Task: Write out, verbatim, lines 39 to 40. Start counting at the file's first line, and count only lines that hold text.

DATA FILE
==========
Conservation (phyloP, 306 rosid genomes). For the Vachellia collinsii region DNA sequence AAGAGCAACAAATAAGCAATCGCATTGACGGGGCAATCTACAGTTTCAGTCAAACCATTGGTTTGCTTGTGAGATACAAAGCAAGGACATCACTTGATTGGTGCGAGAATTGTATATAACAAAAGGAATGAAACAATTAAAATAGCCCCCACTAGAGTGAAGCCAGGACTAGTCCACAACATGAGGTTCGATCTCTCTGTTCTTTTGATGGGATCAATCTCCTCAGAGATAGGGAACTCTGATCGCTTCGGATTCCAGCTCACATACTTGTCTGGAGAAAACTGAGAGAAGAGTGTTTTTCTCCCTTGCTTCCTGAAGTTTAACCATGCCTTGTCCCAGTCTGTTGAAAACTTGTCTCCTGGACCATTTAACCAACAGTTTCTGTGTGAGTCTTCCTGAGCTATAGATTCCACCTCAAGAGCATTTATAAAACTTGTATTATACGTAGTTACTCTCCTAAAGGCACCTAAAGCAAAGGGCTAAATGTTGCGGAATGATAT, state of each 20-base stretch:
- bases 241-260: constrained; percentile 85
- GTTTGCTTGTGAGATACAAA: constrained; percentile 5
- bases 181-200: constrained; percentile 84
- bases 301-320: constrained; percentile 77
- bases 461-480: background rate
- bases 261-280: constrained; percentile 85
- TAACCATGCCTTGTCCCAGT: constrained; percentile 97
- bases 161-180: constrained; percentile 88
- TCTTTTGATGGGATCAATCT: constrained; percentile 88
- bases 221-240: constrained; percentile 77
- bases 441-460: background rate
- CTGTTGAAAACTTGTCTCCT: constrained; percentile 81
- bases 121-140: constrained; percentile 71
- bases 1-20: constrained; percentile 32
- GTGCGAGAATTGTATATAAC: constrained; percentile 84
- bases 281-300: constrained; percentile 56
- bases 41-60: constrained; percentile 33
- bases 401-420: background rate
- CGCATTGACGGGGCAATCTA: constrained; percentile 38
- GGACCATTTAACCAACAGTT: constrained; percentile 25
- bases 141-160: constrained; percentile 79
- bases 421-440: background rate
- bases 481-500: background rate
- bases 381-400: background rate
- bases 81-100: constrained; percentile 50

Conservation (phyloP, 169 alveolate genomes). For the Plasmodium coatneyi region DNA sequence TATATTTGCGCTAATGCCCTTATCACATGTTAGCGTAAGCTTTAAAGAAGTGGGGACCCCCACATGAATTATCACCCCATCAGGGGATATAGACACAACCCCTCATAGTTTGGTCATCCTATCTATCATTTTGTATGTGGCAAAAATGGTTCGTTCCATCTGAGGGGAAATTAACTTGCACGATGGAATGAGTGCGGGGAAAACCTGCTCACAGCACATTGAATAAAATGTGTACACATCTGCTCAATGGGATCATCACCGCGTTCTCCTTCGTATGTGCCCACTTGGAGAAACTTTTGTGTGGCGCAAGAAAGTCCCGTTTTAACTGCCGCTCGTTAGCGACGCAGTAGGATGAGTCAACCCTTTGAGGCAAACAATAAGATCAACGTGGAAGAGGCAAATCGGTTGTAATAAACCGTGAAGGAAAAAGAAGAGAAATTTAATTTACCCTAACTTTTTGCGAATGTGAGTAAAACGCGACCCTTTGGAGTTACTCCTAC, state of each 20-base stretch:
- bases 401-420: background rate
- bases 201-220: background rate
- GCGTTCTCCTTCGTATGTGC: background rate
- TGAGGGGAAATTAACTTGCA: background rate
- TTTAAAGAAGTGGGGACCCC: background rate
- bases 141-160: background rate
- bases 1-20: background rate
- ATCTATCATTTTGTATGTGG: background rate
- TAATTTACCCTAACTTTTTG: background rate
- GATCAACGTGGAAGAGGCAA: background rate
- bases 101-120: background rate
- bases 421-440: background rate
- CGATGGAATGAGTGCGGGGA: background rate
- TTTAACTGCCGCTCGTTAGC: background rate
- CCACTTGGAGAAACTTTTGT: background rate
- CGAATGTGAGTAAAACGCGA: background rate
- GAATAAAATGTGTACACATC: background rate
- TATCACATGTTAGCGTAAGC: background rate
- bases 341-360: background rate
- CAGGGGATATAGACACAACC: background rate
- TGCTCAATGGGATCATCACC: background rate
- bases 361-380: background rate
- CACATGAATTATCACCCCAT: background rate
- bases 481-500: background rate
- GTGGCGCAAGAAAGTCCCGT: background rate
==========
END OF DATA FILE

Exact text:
- bases 421-440: background rate
- CGATGGAATGAGTGCGGGGA: background rate